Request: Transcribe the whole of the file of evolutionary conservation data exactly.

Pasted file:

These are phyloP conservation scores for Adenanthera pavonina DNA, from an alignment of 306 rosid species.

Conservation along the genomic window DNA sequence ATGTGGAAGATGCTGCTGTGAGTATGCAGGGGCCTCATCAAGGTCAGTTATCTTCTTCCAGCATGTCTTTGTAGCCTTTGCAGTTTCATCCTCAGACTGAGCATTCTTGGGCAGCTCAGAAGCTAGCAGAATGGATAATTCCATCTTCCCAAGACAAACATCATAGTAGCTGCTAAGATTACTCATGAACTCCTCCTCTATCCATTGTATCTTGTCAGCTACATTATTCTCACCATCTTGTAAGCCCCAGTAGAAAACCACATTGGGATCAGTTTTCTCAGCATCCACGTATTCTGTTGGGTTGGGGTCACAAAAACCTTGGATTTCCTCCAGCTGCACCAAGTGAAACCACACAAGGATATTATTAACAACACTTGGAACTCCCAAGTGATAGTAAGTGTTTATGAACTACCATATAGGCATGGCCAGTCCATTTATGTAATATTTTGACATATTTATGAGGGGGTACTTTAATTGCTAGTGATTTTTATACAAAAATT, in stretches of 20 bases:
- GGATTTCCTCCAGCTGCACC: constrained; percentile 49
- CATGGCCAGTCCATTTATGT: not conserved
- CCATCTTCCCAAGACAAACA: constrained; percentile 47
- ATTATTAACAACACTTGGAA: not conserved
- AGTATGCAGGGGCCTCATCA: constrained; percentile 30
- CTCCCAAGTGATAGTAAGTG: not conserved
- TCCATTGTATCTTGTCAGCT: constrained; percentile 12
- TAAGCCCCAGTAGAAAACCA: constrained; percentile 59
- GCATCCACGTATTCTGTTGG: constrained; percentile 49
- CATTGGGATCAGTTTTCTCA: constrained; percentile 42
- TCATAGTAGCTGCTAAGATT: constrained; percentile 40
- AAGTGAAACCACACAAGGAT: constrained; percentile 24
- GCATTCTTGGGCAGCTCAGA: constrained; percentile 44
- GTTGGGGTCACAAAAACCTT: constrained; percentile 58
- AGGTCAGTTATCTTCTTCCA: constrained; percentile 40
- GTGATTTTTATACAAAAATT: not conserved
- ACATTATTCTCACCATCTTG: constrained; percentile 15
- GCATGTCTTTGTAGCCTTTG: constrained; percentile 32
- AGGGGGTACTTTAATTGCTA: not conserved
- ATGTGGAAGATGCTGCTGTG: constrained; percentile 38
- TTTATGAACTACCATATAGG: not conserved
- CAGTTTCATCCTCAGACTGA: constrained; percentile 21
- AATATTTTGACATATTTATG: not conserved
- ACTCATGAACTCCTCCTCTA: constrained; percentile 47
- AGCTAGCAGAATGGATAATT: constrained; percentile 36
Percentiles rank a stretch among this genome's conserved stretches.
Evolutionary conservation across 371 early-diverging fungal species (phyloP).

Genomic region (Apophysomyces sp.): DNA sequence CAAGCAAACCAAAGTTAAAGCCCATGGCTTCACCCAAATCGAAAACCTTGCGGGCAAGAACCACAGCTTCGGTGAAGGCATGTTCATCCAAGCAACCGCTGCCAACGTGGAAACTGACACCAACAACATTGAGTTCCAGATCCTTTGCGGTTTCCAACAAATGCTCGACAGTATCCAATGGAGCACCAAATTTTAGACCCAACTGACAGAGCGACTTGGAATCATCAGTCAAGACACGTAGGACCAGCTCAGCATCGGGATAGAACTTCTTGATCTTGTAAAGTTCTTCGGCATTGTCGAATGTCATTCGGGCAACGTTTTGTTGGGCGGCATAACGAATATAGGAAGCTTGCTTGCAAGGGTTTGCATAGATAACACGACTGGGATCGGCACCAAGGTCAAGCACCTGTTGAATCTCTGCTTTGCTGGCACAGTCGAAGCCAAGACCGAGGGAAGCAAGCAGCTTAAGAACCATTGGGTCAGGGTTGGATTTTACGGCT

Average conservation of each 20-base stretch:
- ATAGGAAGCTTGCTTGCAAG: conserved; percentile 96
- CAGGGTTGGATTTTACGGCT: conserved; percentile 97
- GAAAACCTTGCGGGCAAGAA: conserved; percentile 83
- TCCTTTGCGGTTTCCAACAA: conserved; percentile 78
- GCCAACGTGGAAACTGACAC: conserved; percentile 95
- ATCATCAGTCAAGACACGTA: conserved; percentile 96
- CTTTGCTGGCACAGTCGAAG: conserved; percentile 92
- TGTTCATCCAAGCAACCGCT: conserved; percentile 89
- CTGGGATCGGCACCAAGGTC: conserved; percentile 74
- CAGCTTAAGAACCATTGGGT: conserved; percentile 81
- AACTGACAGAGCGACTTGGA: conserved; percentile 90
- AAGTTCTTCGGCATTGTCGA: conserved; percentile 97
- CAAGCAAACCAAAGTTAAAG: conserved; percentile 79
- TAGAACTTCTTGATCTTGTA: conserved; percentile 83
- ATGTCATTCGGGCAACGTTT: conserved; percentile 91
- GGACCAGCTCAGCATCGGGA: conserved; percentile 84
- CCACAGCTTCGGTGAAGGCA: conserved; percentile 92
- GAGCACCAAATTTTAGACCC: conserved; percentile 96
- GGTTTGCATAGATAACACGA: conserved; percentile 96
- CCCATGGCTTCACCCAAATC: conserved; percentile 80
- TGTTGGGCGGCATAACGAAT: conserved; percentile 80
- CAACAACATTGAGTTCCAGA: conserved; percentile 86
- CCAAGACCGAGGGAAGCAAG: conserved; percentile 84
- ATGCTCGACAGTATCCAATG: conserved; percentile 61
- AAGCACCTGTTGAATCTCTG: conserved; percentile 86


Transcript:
These are phyloP conservation scores for Adenanthera pavonina DNA, from an alignment of 306 rosid species.

Conservation along the genomic window DNA sequence ATGTGGAAGATGCTGCTGTGAGTATGCAGGGGCCTCATCAAGGTCAGTTATCTTCTTCCAGCATGTCTTTGTAGCCTTTGCAGTTTCATCCTCAGACTGAGCATTCTTGGGCAGCTCAGAAGCTAGCAGAATGGATAATTCCATCTTCCCAAGACAAACATCATAGTAGCTGCTAAGATTACTCATGAACTCCTCCTCTATCCATTGTATCTTGTCAGCTACATTATTCTCACCATCTTGTAAGCCCCAGTAGAAAACCACATTGGGATCAGTTTTCTCAGCATCCACGTATTCTGTTGGGTTGGGGTCACAAAAACCTTGGATTTCCTCCAGCTGCACCAAGTGAAACCACACAAGGATATTATTAACAACACTTGGAACTCCCAAGTGATAGTAAGTGTTTATGAACTACCATATAGGCATGGCCAGTCCATTTATGTAATATTTTGACATATTTATGAGGGGGTACTTTAATTGCTAGTGATTTTTATACAAAAATT, in stretches of 20 bases:
- GGATTTCCTCCAGCTGCACC: constrained; percentile 49
- CATGGCCAGTCCATTTATGT: not conserved
- CCATCTTCCCAAGACAAACA: constrained; percentile 47
- ATTATTAACAACACTTGGAA: not conserved
- AGTATGCAGGGGCCTCATCA: constrained; percentile 30
- CTCCCAAGTGATAGTAAGTG: not conserved
- TCCATTGTATCTTGTCAGCT: constrained; percentile 12
- TAAGCCCCAGTAGAAAACCA: constrained; percentile 59
- GCATCCACGTATTCTGTTGG: constrained; percentile 49
- CATTGGGATCAGTTTTCTCA: constrained; percentile 42
- TCATAGTAGCTGCTAAGATT: constrained; percentile 40
- AAGTGAAACCACACAAGGAT: constrained; percentile 24
- GCATTCTTGGGCAGCTCAGA: constrained; percentile 44
- GTTGGGGTCACAAAAACCTT: constrained; percentile 58
- AGGTCAGTTATCTTCTTCCA: constrained; percentile 40
- GTGATTTTTATACAAAAATT: not conserved
- ACATTATTCTCACCATCTTG: constrained; percentile 15
- GCATGTCTTTGTAGCCTTTG: constrained; percentile 32
- AGGGGGTACTTTAATTGCTA: not conserved
- ATGTGGAAGATGCTGCTGTG: constrained; percentile 38
- TTTATGAACTACCATATAGG: not conserved
- CAGTTTCATCCTCAGACTGA: constrained; percentile 21
- AATATTTTGACATATTTATG: not conserved
- ACTCATGAACTCCTCCTCTA: constrained; percentile 47
- AGCTAGCAGAATGGATAATT: constrained; percentile 36
Percentiles rank a stretch among this genome's conserved stretches.
Evolutionary conservation across 371 early-diverging fungal species (phyloP).

Genomic region (Apophysomyces sp.): DNA sequence CAAGCAAACCAAAGTTAAAGCCCATGGCTTCACCCAAATCGAAAACCTTGCGGGCAAGAACCACAGCTTCGGTGAAGGCATGTTCATCCAAGCAACCGCTGCCAACGTGGAAACTGACACCAACAACATTGAGTTCCAGATCCTTTGCGGTTTCCAACAAATGCTCGACAGTATCCAATGGAGCACCAAATTTTAGACCCAACTGACAGAGCGACTTGGAATCATCAGTCAAGACACGTAGGACCAGCTCAGCATCGGGATAGAACTTCTTGATCTTGTAAAGTTCTTCGGCATTGTCGAATGTCATTCGGGCAACGTTTTGTTGGGCGGCATAACGAATATAGGAAGCTTGCTTGCAAGGGTTTGCATAGATAACACGACTGGGATCGGCACCAAGGTCAAGCACCTGTTGAATCTCTGCTTTGCTGGCACAGTCGAAGCCAAGACCGAGGGAAGCAAGCAGCTTAAGAACCATTGGGTCAGGGTTGGATTTTACGGCT

Average conservation of each 20-base stretch:
- ATAGGAAGCTTGCTTGCAAG: conserved; percentile 96
- CAGGGTTGGATTTTACGGCT: conserved; percentile 97
- GAAAACCTTGCGGGCAAGAA: conserved; percentile 83
- TCCTTTGCGGTTTCCAACAA: conserved; percentile 78
- GCCAACGTGGAAACTGACAC: conserved; percentile 95
- ATCATCAGTCAAGACACGTA: conserved; percentile 96
- CTTTGCTGGCACAGTCGAAG: conserved; percentile 92
- TGTTCATCCAAGCAACCGCT: conserved; percentile 89
- CTGGGATCGGCACCAAGGTC: conserved; percentile 74
- CAGCTTAAGAACCATTGGGT: conserved; percentile 81
- AACTGACAGAGCGACTTGGA: conserved; percentile 90
- AAGTTCTTCGGCATTGTCGA: conserved; percentile 97
- CAAGCAAACCAAAGTTAAAG: conserved; percentile 79
- TAGAACTTCTTGATCTTGTA: conserved; percentile 83
- ATGTCATTCGGGCAACGTTT: conserved; percentile 91
- GGACCAGCTCAGCATCGGGA: conserved; percentile 84
- CCACAGCTTCGGTGAAGGCA: conserved; percentile 92
- GAGCACCAAATTTTAGACCC: conserved; percentile 96
- GGTTTGCATAGATAACACGA: conserved; percentile 96
- CCCATGGCTTCACCCAAATC: conserved; percentile 80
- TGTTGGGCGGCATAACGAAT: conserved; percentile 80
- CAACAACATTGAGTTCCAGA: conserved; percentile 86
- CCAAGACCGAGGGAAGCAAG: conserved; percentile 84
- ATGCTCGACAGTATCCAATG: conserved; percentile 61
- AAGCACCTGTTGAATCTCTG: conserved; percentile 86